Pelosi Says ‘Just About There’ on Stimulus; Senate Hurdle Awaits

Steven Mnuchin and Nancy Pelosi.
Treasury Secretary Steven Mnuchin and House Speaker Nancy Pelosi. (Andrew Harrer/Bloomberg News)

[Ensure you have all the info you need in these unprecedented times. Subscribe now.]

House Speaker Nancy Pelosi said she and Treasury Secretary Steven Mnuchin are “just about there” on a deal for a coronavirus relief package even as there are outstanding differences still being negotiated.

Pelosi said she and Mnuchin were nearing agreement on how to allocate money for testing and tracing to safely reopen schools and the economy, a key aspect in the talks. She said they still haven’t settled three of the main sticking points — Democrats’ demands for aid to state and local governments, school funding and Republican insistence on a liability shield for employers.

Pelosi and Mnuchin are scheduled to talk by phone again the afternoon of Oct. 22 as they rush to forge a compromise that would allow introduction of stimulus legislation in the House.

“We continue to be engaged in negotiations and I am hopeful we will be able to reach agreement,” Pelosi said at a news conference Oct. 22. She said earlier on MSNBC that it “would be my hope” to get fiscal stimulus done by the Nov. 3 election, but pointed to Senate Majority Leader Mitch McConnell’s publicly expressed opposition to the spending levels under discussion.


House Speaker Nancy Pelosi has continued to signal progress made on a new virus relief bill. (Stefani Reynolds/Bloomberg News)

Senate Republicans remain the ultimate roadblock to enacting a roughly $2 trillion deal being negotiated by Pelosi and Mnuchin. McConnell has made no promises on when the Senate might take up any compromise agreement, and some senior GOP lawmakers expressed skepticism whether the chamber would vote on one even after the election.

Pelosi flagged continuing work needed on language about opening schools safely amid the coronavirus threat.

Funding for state and local governments, a key issue of dividing Democrats and Republicans going back to the summer, was singled out by both sides as a remaining stumbling block. President Donald Trump and his allies have characterized large-scale aid to local authorities as an effort to bail out poorly run, Democratic states.

Trump made that charge again in a tweet Oct. 21. He also said, “Just don’t see any way Nancy Pelosi and Cryin’ Chuck Schumer will be willing to do what is right for our great American workers, or our wonderful USA itself, on Stimulus.”

White House Chief of Staff Mark Meadows earlier Oct. 21 complained that it’s the administration that’s “advancing this negotiation further and further to Nancy Pelosi’s side of the ledger.” The speaker has made only “small” concessions, he said on Fox News.

Senate Democratic leader Chuck Schumer on Oct. 21 put the onus on Republicans for the lack of an agreement, highlighting reports that McConnell had advised the White House to avoid a pre-Nov. 3 deal, given the likelihood of division among Republicans on any vote in the Senate. “Ask the American people. They know who to blame,” Schumer said.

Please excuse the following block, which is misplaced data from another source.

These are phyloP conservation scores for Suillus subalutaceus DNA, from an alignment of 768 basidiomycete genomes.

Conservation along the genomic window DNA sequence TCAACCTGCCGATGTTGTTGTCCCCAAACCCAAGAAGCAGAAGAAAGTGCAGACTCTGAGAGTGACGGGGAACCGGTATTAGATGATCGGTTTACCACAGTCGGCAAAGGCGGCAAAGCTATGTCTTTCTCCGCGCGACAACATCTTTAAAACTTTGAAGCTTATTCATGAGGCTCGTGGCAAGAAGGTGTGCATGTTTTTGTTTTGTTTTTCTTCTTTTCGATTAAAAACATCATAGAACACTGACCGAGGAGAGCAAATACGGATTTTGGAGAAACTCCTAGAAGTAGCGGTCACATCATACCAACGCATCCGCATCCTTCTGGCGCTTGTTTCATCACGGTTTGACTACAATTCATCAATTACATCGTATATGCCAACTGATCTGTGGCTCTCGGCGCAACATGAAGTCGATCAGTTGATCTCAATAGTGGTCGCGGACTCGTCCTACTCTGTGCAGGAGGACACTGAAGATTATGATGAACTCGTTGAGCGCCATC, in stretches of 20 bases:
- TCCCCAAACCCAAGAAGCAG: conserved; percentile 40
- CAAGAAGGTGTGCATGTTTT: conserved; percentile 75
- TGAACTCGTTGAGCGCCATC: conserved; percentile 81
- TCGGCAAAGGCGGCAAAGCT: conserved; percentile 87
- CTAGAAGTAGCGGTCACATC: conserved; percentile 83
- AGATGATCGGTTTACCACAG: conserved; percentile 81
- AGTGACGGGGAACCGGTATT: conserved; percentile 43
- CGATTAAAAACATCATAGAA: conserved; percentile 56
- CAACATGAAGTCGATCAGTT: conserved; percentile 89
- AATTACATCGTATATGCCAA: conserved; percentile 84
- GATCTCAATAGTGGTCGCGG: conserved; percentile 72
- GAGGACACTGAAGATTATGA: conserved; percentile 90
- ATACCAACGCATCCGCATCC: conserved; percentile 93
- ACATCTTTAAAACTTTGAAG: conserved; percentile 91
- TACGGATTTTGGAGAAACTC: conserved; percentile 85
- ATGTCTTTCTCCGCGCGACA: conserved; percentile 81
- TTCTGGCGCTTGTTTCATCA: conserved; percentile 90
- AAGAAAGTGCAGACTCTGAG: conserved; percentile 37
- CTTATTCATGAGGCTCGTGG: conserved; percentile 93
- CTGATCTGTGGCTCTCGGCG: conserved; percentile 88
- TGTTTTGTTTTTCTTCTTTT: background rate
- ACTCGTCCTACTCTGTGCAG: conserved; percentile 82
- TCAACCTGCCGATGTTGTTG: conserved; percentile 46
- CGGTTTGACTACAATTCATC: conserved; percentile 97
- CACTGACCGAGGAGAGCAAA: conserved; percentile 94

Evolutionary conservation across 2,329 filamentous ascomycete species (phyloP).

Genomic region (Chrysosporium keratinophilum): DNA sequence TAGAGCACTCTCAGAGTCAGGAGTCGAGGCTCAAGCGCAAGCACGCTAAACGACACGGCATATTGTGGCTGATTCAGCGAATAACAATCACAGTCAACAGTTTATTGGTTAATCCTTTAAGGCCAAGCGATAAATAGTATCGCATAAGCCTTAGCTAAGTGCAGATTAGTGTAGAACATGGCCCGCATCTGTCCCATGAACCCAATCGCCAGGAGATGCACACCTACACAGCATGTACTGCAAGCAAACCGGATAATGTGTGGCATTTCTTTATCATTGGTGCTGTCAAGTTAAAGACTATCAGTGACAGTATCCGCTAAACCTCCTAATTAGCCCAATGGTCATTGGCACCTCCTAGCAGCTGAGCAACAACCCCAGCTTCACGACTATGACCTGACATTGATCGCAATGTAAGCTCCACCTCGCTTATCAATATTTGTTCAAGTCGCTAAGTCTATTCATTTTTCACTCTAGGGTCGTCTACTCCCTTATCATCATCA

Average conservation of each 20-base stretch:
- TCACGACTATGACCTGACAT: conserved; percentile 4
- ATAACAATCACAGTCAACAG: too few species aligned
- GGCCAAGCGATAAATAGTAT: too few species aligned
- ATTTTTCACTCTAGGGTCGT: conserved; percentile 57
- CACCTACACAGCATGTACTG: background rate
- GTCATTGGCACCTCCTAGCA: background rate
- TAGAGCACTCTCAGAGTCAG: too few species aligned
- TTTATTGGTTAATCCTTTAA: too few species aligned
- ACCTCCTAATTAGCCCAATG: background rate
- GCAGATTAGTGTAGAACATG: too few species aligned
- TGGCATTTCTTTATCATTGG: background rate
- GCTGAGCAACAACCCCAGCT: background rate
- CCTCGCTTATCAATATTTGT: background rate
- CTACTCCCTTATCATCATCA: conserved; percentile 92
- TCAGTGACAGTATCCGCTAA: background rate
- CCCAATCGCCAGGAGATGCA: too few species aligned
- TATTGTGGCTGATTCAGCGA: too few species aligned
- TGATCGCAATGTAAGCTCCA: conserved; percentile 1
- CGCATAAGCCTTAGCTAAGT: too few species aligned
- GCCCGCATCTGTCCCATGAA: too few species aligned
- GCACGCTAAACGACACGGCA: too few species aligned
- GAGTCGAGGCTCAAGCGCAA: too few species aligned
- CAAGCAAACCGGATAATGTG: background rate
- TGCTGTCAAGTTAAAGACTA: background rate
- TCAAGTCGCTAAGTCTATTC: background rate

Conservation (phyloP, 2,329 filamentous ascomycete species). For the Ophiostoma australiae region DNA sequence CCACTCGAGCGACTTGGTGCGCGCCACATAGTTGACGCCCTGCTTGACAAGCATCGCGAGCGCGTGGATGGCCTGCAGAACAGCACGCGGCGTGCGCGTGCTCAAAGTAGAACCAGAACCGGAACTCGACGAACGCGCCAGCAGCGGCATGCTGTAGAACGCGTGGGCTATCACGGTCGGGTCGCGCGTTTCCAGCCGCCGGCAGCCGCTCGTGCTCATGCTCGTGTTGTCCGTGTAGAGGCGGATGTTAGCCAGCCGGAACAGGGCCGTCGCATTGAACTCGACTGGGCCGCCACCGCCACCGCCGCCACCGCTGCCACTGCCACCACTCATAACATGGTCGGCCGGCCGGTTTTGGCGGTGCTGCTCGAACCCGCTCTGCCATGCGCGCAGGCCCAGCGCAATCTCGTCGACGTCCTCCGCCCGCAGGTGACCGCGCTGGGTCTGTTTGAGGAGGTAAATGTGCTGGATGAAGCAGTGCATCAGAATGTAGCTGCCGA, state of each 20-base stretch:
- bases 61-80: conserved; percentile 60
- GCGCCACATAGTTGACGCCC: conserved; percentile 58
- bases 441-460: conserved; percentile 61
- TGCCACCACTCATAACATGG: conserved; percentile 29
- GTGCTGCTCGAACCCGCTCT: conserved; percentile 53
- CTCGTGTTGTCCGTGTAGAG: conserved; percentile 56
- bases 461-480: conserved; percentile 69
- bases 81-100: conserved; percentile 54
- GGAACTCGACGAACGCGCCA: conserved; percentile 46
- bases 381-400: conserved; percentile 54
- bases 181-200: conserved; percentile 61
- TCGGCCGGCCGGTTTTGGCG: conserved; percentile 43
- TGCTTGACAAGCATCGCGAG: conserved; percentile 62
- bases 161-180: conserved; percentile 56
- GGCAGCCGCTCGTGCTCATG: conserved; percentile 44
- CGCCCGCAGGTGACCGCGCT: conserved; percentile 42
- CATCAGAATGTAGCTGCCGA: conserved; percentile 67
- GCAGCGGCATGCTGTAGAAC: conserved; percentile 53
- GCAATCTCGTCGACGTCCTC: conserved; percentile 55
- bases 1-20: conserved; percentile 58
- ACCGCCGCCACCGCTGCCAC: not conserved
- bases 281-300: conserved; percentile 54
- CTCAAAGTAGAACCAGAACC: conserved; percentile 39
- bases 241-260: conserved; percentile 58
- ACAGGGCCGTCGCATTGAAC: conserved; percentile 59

GOP senators, meanwhile, raised concerns about both the size of the deal under negotiation — $1.9 trillion, according to Meadows — and policy issues in the language.


Even if Treasury Secretary Steven Mnuchin and Pelosi reach a deal, the two will face another challenge in convincing the Senate. (Oliver Contreras/Bloomberg News)

GOP Opposition

Sen. John Cornyn of Texas said, “Part of the message from Senate Republicans is: we need to have a discussion about the substance” of policy measures. Republican senators’ concerns include lack of language to prevent government funding for abortions.

GOP members also expressed skepticism about a post Nov. 3 vote on a stimulus deal. Pelosi had floated such a possibility Oct. 21, and White House economic adviser Larry Kudlow said the economy and markets would still benefit from the announcement of a deal between the administration and the House in the next two weeks.

Missouri Republican Roy Blunt, a member of McConnell’s leadership team, said, “If we’re going to do it this year, I think it’s now or never.” Republican vote counters in the Senate won’t have the 13 votes needed to pass a stimulus package as large as Pelosi is seeking, according to John Thune, the party’s No. 2 leader in the Senate.

RELATED: Pelosi, Mnuchin Near a Deal, With Post-Election Vote Floated

Republican Sen. Chuck Grassley of Iowa told reporters, “It’s pretty hard to predict because I think that what happens in the presidential election will determine that more than anything we know right now.”

Meadows said, “The president’s willing to lean into this” with Republican senators if a deal is reached. But he, too, said he doubted chances of passage were better after the election.

Meadows said on Fox Business that the “biggest issue remains state and local assistance.” While the administration estimates that those authorities have lost $250 billion to $275 billion in revenue thanks to the coronavirus crisis, Pelosi is seeking aid of “about twice that number,” or closer to $500 billion, he said.

Want more news? Listen to today's daily briefing: